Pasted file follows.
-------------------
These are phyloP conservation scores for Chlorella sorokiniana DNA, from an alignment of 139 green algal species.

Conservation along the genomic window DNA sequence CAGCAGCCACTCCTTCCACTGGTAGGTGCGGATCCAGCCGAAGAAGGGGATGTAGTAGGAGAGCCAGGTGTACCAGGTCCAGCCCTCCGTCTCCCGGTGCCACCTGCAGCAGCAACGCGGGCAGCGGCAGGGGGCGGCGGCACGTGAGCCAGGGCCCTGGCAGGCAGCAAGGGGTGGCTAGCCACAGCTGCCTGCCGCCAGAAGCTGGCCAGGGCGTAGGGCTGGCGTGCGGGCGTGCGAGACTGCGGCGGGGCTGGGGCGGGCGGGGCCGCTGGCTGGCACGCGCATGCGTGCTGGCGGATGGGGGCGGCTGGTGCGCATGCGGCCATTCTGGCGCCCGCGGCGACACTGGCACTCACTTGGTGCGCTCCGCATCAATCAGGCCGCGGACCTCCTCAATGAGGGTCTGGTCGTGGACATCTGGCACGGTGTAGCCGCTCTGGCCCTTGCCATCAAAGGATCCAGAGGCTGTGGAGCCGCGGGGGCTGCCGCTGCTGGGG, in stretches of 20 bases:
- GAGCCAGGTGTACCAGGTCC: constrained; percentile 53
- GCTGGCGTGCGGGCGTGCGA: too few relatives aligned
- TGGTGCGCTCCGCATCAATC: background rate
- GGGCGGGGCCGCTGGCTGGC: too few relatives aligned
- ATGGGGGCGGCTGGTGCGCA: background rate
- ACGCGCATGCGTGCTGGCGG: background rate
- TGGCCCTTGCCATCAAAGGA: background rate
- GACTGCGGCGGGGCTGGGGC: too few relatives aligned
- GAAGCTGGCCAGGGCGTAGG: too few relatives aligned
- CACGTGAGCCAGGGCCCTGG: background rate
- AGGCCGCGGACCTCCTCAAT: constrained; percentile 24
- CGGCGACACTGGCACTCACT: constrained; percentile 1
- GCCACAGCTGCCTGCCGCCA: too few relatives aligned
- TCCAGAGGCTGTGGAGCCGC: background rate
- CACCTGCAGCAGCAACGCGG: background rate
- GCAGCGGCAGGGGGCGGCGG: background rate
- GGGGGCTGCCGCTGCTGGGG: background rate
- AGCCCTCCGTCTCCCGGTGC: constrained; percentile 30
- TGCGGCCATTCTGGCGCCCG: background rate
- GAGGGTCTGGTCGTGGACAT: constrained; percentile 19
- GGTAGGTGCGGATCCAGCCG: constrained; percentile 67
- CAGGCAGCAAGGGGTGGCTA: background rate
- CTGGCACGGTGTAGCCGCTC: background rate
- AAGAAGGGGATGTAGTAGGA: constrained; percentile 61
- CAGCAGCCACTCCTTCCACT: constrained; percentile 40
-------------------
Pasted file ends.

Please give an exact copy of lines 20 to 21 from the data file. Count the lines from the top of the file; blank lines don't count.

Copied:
- AGCCCTCCGTCTCCCGGTGC: constrained; percentile 30
- TGCGGCCATTCTGGCGCCCG: background rate